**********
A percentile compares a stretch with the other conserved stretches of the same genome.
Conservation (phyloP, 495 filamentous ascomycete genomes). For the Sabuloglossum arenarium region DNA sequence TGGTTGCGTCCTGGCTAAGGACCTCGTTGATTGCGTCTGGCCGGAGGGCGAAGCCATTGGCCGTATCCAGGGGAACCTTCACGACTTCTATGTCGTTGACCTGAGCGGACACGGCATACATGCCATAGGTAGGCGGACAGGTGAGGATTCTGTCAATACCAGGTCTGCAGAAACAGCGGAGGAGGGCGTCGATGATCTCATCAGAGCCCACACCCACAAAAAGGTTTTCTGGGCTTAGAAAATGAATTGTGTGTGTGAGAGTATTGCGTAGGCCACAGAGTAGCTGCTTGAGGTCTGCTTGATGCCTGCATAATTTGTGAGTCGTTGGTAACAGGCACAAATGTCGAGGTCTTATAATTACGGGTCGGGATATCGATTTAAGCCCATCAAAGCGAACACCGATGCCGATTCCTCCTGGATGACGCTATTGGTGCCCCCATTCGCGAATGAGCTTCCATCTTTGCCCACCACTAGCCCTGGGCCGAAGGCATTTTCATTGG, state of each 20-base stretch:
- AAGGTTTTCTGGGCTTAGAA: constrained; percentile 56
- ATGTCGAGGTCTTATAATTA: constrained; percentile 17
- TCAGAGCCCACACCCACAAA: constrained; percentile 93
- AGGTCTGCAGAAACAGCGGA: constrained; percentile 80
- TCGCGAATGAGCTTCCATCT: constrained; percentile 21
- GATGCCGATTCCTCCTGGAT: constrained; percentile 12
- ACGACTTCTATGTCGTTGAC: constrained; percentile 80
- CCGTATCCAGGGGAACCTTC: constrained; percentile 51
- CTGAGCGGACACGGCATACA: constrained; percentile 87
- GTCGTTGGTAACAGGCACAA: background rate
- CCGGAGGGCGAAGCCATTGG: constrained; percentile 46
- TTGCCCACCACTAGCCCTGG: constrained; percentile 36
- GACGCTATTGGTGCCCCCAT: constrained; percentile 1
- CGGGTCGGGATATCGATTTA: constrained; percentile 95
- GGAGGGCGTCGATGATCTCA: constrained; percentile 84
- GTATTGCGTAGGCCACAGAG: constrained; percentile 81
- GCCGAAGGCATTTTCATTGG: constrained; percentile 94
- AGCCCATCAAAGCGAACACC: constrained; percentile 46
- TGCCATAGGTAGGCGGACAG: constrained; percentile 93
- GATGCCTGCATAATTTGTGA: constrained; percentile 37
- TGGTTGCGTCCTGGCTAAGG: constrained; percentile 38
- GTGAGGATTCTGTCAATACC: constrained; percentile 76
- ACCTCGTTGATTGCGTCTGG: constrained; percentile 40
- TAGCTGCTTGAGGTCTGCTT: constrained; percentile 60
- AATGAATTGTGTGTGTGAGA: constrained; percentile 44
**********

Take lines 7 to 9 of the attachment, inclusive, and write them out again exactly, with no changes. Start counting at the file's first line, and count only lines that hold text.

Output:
- TCGCGAATGAGCTTCCATCT: constrained; percentile 21
- GATGCCGATTCCTCCTGGAT: constrained; percentile 12
- ACGACTTCTATGTCGTTGAC: constrained; percentile 80